5 Ways Season 12 of "It's Always Sunny in Philadelphia" Still Kills it After 12 Years On the Air

 

Dennis, Dee, Charlie, Mac and Frank have been gracing audiences with their repulsive, yet somehow loveable characters for nearly twelve years now, and amazingly, It’s Always Sunny in Philadelphia has yet to fall off the track. Season after season, the content remains fresh and the boundaries are constantly being pushed, but this season, the gang seems to be getting more and more self-aware. 

After only six episodes of the new season, we’ve seen the gang make observations about their own existences like never before - and in the past we’ve seen them come to terms with issues like their mortality, drug issues, and absolute financial instability. 

Yet in each episode of the 12th season, they’ve managed to tackle issues they’ve never quite dealt with in the past. If you aren’t caught up on the new season, we hope these tidbits from some of the episodes convince you to hop back on board the Sunny train. 

1.  “The Gang Turns Black” 

The Gang opened up the new season reaching to depths extreme even for them — getting hit by a shorted out electric blanket while watching “The Wiz,” which consequently turns them black. As precarious as this premise seems, it managed to cautiously comment on race and white privilege in America, and even brings in the current political climate, maintaining its always crisp relevancy. “I mean we did have a black president before the orange one," Dennis says. 

2.  “The Gang Goes to a Water Park” 

The title of this episode already suggests that the gang is up to no good - we all know they’re not going just there for the rides. Though they come in with their always self-assured attitudes, the water park, a place where your money is essentially robbed by food vendors and half your day is spent waiting in line, the gang gets played by the amusement park. Mac and Dee get physically stuck in a water slide, and Dennis gets conned by a master pickpocketing tween girl. 

3. “Old Lady House: A Situation Comedy”

In perhaps the most self aware episode yet, the gang puts hidden cameras in the shared home of both Mac and Charlie’s mom, originally after Charlie’s firm belief that Mac’s mom is holding his own mom hostage. But after watching some footage, Dennis adds laugh tracks and sound effects and the gang comes to a realization that their moms make a pretty funny duo.  “That’s weird, because the situation really isn’t funny,” Dennis says to Mac, to which he replies “I know, but the laughing tells me when it’s funny.” “Having those other people laugh tells me when I should laugh!,” Frank says, “and the music I added makes you know that it’s light!” Could they be addressing the very genre of IASIP in an any more direct a way?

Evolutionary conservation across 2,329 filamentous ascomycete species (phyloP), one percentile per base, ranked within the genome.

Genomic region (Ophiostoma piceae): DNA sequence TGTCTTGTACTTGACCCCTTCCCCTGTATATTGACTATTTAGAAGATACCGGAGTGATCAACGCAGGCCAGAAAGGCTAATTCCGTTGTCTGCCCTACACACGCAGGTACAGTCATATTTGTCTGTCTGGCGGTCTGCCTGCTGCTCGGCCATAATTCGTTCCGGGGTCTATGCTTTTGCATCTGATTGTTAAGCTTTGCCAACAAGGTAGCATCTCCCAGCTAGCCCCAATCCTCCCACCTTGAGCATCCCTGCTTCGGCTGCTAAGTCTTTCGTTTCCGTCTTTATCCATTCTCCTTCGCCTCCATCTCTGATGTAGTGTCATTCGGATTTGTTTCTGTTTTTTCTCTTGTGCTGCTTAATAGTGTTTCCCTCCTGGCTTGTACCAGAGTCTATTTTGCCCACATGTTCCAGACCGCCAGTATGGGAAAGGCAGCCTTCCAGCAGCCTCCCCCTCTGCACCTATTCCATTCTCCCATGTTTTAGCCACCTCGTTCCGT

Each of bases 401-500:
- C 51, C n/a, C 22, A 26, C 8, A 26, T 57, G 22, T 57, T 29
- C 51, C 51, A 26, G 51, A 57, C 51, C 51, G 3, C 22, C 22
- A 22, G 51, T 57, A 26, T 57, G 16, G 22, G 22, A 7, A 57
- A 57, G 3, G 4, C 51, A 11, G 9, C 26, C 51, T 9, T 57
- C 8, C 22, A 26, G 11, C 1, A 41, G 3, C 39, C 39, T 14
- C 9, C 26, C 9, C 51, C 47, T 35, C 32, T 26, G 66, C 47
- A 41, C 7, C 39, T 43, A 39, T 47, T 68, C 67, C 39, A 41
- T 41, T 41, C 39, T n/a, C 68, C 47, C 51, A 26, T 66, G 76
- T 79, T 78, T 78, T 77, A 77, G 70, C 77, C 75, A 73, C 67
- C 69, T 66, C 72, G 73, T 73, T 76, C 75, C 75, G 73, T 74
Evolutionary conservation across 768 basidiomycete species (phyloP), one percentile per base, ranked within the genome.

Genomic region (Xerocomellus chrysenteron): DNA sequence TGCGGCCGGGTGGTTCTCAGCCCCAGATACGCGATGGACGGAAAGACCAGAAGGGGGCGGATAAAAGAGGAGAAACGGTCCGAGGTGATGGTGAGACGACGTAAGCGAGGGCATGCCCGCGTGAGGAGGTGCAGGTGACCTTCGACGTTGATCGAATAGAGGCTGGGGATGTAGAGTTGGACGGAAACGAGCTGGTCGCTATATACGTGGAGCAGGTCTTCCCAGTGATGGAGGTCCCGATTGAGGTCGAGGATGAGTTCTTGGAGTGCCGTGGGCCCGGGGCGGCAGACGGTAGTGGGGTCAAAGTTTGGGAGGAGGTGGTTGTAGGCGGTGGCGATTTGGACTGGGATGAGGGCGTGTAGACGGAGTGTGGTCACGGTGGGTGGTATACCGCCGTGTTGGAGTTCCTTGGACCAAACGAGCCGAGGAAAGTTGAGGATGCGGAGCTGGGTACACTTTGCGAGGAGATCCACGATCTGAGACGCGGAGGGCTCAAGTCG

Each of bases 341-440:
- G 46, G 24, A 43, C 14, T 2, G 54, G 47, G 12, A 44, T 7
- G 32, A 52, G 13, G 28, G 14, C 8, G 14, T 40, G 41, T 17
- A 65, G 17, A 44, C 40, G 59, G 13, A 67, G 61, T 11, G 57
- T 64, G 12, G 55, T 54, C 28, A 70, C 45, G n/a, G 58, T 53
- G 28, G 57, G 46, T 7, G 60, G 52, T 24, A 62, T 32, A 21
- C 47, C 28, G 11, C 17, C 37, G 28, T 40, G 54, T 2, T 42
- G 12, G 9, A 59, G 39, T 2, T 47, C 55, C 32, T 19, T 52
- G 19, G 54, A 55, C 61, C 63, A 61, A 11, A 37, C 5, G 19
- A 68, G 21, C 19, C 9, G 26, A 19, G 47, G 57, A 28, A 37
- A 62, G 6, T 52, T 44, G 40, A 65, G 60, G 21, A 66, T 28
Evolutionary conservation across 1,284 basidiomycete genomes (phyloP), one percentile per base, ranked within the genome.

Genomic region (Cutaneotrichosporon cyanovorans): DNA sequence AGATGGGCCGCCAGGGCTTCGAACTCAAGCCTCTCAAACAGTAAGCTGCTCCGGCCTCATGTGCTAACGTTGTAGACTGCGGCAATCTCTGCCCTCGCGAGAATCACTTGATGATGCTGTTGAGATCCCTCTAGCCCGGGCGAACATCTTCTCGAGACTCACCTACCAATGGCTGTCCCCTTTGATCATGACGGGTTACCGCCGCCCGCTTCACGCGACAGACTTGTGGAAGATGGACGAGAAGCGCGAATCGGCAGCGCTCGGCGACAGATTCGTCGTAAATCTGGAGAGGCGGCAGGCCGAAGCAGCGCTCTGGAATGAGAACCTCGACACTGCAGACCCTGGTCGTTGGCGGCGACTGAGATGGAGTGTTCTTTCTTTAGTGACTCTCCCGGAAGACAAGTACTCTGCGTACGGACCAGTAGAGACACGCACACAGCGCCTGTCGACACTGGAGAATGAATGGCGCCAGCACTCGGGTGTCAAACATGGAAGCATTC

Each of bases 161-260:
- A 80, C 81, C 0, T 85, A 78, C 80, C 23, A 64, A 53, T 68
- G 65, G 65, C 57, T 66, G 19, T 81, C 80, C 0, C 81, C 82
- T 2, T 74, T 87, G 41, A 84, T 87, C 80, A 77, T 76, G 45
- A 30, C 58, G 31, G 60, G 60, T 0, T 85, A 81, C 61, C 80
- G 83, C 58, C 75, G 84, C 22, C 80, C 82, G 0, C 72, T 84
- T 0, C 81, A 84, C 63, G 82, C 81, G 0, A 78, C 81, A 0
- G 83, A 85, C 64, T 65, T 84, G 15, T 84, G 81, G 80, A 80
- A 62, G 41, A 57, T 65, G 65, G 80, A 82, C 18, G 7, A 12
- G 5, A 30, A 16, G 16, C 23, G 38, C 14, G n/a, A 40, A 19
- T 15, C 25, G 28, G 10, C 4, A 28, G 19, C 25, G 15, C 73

4. “Making Dennis Reynolds a Murderer” 

Once again, IASIP grabs hold of pop culture and uses it as excellent fuel for a 20 minute episode. In this episode, the series completely parodies Netflix’s “Making a Murderer,” complete with interviews, camera angles, and even a title sequence nearly identical to the Netflix true-crime series. This time though, Dennis is convicted of killing his ex-wife, Maureen Ponderosa, who slowly evolved into a cat and was found mysteriously dead on the side of a building.   

5. “Hero or Hate Crime” 

In this episode, the gang visits a professional arbitrator to decide who is the rightful owner is of a two dollar - yes, two-dollar scratcher. Of course the gang is far too self-righteous to give up even the most measly of scratchers, and every time one of the arbitrators tells them they must treat one another with “respect” during the negotiation, they move on to a different arbitrator, clearly unable to take on that challenge. But perhaps the biggest unexpected challenge for the gang in this episode comes towards the end, as they tease Mac for being “gay” and then tell him, “it’s okay to go back in the closet now.” But Mac says he doesn’t want to go back in, and finally admits that he’s out, and out for good. 

Sunny, you’re growing up, but you’re not growing old.